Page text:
My husband is originally from Chicago, which means we get to return to that Windy City quite often. This weekend we’re heading up to Chicago to take in our second showing of Spamalot with some friends. (We saw the original cast during the Chicago previews in 2004.) After the show, we’re having dinner at Bin 36. Bin 36 is an entertaining Chicago restaurant. It offers flights of wines, which is always a great idea, and has a fantastic wine selection. Each flight comes with information about each wine, which I find helpful and sorely lacking in most restaurants. Bin 36 also has a cheese bar that is incredible. There is nothing like a correlating flight of wine and cheese.
I’m sure we’ll have other food too, but beyond the wine and cheese, I tend to focus on dessert. I’ll take notes, as I so often do, and report back on our wine flights early next week. Have a great weekend!
Norma Jeane Mortenson (then Baker) was born on June 1, 1926. Had she lived, she would have been 80 years old today. As much as I hate that her light was extinguished so young, I also think that she couldn’t have survived. That maybe we would have had to watch her slowly fade. Instead, she left us in a way, and at a time, that left her an icon.
America has a love affair with Marilyn Monroe, as do I. I’ve always been fascinated by both her life and her myth, and try to remain cognizant that those are two separate things. Separating the life from the myth is part of what killed her, I think. In college, I needed a few hours to complete my graduation requirements. My favorite professor, who had a doctorate in English but a Master’s degree in American Pop Culture, created an independent study class for me – on Marilyn Monroe. The result of that class was one of the best research papers I ever wrote: Angel with a Crooked Halo: America’s Love Affair with Marilyn Monroe. I probably enjoyed creating that paper more than any other, and it introduced me to Norman Mailer, who wrote honestly, harshly, and with heart, when it came to Marilyn. Writing that paper also opened up a love-hate relationship that I have with the late Arthur Miller. I can’t decide, to this day, if I hate him for his emotional After the Fall or love him for The Crucible. He did pen The Misfits, which was one of Marilyn’s great films, and one of the saddest when taken in the context of her life.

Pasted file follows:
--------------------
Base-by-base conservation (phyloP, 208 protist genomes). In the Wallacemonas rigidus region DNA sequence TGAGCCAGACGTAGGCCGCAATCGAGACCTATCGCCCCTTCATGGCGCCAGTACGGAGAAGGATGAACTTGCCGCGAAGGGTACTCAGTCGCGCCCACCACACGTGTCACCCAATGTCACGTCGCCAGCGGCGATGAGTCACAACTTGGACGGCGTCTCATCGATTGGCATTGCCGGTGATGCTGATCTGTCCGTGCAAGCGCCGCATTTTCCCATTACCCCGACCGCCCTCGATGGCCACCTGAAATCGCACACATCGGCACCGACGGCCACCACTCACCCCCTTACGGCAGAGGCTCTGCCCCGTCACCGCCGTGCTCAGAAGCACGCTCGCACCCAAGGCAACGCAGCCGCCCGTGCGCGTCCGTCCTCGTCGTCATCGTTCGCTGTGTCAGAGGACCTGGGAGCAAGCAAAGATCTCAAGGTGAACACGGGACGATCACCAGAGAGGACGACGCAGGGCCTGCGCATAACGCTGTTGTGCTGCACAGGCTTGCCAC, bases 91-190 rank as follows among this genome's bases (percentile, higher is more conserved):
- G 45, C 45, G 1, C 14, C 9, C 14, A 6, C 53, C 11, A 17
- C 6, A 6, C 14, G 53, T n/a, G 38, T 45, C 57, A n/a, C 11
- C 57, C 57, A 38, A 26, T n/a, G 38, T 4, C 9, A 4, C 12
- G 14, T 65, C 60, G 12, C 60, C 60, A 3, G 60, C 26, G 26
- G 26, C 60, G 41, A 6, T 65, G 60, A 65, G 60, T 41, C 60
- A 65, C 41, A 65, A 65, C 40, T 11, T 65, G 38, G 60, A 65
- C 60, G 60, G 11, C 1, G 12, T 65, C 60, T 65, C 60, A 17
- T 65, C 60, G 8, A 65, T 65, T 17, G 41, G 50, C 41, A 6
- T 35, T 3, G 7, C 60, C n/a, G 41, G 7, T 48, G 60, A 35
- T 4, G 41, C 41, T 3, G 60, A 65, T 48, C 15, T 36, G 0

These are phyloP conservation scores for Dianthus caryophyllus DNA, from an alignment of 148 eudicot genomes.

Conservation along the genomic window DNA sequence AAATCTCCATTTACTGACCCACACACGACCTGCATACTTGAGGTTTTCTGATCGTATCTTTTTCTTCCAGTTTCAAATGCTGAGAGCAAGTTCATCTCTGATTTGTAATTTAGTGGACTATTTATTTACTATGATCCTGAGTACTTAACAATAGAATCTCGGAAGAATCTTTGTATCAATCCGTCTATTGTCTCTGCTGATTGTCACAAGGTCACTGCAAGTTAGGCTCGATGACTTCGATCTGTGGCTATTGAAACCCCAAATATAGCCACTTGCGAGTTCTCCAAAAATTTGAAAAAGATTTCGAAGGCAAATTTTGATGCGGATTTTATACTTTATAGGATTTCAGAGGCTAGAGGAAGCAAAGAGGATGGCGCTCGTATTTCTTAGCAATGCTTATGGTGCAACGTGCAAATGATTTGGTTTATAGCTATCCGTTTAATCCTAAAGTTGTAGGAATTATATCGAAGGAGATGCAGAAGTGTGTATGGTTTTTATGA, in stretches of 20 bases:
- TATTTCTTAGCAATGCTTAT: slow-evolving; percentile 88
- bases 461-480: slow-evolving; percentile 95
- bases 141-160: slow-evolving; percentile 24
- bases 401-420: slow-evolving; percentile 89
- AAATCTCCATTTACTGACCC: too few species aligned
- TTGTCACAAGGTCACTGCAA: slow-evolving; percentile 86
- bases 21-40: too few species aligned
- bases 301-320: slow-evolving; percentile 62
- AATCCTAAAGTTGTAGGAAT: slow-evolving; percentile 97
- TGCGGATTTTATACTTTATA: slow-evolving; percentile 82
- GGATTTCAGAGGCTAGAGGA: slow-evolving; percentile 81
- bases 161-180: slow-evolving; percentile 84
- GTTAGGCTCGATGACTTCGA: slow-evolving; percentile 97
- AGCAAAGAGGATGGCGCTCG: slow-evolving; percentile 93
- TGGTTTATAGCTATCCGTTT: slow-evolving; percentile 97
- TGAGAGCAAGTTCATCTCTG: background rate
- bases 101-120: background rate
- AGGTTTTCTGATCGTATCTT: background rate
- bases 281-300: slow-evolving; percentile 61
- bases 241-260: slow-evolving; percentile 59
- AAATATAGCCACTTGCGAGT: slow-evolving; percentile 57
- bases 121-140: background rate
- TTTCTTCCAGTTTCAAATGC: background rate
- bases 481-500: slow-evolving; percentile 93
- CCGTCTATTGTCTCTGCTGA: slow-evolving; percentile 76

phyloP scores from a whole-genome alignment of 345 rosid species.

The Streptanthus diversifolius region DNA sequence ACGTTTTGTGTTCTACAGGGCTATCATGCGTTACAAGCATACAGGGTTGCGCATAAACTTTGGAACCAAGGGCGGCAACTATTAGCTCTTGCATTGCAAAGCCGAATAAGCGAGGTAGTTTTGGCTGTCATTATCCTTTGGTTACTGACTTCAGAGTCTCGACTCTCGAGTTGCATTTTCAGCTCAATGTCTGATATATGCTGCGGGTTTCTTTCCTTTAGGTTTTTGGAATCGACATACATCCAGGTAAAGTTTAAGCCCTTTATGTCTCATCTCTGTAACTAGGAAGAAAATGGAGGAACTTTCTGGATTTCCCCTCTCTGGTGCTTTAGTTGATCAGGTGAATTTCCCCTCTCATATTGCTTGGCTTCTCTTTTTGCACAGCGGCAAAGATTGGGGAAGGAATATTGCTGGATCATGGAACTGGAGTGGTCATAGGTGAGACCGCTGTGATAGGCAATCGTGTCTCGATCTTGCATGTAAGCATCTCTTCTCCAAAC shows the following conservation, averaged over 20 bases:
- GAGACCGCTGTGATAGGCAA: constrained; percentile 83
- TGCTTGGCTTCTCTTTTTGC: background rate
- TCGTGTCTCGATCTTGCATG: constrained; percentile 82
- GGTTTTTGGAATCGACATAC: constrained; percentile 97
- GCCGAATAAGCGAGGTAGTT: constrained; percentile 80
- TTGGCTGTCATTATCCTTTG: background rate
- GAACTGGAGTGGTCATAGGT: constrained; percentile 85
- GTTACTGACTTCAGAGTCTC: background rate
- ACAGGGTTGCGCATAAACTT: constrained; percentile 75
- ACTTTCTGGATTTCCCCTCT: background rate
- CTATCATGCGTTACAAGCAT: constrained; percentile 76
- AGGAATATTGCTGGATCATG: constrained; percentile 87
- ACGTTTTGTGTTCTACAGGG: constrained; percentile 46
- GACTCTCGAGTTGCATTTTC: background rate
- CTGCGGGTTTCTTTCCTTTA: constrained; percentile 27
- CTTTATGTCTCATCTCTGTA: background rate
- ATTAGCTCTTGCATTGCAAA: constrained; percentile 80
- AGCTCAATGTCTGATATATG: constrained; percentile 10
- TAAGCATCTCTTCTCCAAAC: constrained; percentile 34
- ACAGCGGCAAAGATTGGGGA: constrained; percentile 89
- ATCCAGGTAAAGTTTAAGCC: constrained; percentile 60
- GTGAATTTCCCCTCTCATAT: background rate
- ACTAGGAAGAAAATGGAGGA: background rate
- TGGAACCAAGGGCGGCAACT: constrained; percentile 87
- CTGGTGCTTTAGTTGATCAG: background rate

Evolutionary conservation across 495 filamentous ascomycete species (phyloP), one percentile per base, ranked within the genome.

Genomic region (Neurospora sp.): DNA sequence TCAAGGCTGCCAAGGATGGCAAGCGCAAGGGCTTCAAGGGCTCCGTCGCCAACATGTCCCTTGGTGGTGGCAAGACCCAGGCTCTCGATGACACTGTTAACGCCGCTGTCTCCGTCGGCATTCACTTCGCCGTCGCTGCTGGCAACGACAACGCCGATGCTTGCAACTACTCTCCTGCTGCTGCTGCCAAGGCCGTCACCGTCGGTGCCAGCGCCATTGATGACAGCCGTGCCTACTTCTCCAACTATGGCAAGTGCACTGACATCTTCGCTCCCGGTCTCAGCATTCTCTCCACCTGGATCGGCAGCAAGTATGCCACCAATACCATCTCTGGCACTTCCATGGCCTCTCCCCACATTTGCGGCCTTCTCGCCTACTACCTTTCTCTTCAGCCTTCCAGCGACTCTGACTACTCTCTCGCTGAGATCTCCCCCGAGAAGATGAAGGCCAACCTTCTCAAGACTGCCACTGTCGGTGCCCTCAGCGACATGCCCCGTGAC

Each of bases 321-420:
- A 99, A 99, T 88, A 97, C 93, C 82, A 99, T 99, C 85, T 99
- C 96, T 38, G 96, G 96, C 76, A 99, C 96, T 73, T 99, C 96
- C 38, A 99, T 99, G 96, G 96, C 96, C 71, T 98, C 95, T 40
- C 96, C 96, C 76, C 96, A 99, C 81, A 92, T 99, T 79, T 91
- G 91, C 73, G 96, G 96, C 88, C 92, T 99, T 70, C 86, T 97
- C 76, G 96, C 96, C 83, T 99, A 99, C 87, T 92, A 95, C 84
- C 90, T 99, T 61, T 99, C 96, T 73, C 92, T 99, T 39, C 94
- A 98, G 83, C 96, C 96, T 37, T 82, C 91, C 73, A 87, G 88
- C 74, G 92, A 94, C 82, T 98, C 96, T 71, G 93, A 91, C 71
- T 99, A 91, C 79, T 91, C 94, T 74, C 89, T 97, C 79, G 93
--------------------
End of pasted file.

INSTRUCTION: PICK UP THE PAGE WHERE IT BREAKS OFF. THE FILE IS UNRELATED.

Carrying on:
Today I’ll be purchasing the 2004 Marilyn Merlot. I already have a 1999 Norma Jeane Merlot that is now valued at $105.00. Not a bad return on my $10 investment. I hope to purchase two of the Marilyn Merlots today – one to drink and one to save. I’m not cellaring my Marilyn wines. I’m collecting them. I’ve read, however, that the 2004 Marilyn is fruity and fun to drink, albeit the price tag also reflects the celebrity and not necessarily the quality. The 30 Second Wine Advisor has a rather nice write-up.
Happy Birthday Marilyn. While you left us too soon, you left us with memories that turned into legend and possibly a rather fun wine.
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